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Amazon Pharmacy

FEON WONG | LEGAL JARGON WRITER

With the increase of Covid-19 that has resulted in more hospital patients, one exciting news that can cheer people up is that Amazon has launched the Amazon Pharmacy. This division allows Amazon Prime members to order prescription drugs online with discounts up to 80% on generic drugs and 40% on branded drugs, as well as a free two-day delivery. With hindsight, perhaps the acquisition of PillPack back in 2018 signalled Amazon’s strong will to challenge the traditional pharmaceutical industry worth over $300 bln.


Presently, only 45 states in the USA will have access to this service – though Amazon is definitely planning to expand on its offering. In order to use Amazon Pharmacy, customers over the age of 18 will need to answer questions like the date of birth, gender and other personal questions required by law. Doctors will then be able to send the prescriptions to Amazon Pharmacy to complete the delivery part.


It was no surprise that the competitors’ shares fell after the announcement. In particular, both Walgreens Boots Alliance’s and CVS Health’s shares dropped by 9%. However, this does not mean that Amazon can lay back and relax now. This is because the compliance on storing and shipping of drugs will be closely monitored by regulatory bodies. As Amazon Pharmacy disrupts the traditional pharmaceutical industry, this will attract more attention and scrutinisation. On the other hand, shoppers tend to be loyal to local pharmacists. This could be demonstrated by a set of statistics: 88% of prescriptions were purchased at physical stores. A potential reason for this may be the off-putting inconvenience and time delay in purchasing and receiving the prescription from the online store.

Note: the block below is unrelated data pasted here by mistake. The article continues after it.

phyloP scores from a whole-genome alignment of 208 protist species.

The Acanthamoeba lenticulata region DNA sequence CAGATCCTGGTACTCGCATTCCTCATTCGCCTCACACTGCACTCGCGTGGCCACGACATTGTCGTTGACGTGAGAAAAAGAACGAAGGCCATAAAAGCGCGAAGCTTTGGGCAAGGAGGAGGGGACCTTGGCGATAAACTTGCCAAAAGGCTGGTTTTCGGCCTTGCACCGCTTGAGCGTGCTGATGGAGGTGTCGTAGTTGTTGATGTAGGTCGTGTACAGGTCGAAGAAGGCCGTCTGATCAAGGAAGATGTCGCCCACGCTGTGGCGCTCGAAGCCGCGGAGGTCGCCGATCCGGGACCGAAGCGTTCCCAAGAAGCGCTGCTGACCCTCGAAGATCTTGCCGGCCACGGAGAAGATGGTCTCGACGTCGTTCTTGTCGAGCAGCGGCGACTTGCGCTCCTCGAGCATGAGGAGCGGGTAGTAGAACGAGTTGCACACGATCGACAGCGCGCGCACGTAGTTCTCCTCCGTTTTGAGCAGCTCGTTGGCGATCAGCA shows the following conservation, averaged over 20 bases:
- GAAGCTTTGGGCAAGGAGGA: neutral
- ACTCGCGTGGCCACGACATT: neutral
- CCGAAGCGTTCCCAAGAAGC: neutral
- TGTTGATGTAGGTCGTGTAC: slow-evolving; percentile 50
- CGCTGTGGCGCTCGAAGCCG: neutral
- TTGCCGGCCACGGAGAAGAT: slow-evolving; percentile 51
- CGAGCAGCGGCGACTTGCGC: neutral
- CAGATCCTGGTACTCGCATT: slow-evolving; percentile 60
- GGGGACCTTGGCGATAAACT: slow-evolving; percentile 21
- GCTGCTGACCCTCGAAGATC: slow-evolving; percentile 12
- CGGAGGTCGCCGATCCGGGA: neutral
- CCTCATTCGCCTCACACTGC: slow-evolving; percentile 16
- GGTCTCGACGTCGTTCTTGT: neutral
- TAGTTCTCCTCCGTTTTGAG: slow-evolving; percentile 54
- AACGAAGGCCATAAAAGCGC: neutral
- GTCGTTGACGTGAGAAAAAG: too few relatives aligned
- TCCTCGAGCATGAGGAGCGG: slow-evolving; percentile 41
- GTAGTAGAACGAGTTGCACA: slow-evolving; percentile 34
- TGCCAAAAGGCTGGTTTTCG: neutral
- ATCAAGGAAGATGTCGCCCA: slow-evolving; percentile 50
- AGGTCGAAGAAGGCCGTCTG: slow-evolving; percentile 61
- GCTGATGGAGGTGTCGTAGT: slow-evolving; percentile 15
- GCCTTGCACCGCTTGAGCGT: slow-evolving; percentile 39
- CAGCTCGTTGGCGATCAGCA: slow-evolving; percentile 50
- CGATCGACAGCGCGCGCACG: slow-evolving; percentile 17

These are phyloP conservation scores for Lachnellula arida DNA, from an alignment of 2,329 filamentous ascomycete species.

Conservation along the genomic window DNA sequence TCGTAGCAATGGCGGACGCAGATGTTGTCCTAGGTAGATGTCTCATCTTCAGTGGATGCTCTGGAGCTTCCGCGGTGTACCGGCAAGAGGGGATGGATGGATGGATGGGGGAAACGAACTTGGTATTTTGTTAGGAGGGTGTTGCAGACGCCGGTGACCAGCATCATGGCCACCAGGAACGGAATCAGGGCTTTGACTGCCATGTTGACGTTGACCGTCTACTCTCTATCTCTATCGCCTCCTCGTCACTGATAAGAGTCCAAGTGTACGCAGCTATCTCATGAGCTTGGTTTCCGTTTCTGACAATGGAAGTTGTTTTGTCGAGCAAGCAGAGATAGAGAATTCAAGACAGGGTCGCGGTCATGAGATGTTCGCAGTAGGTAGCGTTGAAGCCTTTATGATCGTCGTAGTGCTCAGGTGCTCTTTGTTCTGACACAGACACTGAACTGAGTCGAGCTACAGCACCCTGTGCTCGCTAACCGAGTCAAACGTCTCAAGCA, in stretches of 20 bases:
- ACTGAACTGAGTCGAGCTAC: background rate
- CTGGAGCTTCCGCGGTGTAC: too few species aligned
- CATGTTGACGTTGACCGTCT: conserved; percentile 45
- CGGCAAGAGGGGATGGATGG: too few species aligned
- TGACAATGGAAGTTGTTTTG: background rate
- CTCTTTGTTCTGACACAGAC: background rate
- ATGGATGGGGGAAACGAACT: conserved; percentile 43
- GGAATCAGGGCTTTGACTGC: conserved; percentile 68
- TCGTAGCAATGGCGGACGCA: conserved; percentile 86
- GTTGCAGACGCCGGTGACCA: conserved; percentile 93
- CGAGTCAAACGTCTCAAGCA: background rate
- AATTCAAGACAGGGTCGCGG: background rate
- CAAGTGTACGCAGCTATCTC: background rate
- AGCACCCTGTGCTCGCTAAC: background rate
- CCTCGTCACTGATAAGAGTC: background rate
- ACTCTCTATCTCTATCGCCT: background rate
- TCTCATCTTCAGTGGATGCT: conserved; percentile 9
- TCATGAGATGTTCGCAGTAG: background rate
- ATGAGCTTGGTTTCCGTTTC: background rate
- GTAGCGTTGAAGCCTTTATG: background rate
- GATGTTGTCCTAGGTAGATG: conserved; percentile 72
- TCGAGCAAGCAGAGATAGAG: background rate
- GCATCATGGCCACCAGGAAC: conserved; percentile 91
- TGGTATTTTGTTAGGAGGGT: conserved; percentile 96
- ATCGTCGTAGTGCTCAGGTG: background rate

As a matter of fact, there are also some opportunities to better serve, and hence attract customers. For example, customers are likely to consult doctors for cheaper medicine alternatives or make further enquiries into the drugs. This has resulted in 900m calls a year according to the US Department of Health and Human Services. Amazon is evidently tackling this issue by developing a software to allow for seamless communications between customers, doctors, and pharmacists. If a customer is taking multiple prescriptions at once, Amazon will also examine the problematic drug interactions of the prescriptions.


The strong side of Amazon’s business model, advertisement, is hard to be incorporated into Amazon Pharmacy. Comparing it to receiving ads on clothing and accessories, an advertisement on drugs simply does not sound right. Nonetheless, even as a standalone business, Amazon Pharmacy is expected to capitalise on this big yet untapped market.


FEON WONG LLB student at The London School of Economics | Communication Officer at Japan Society at LSE

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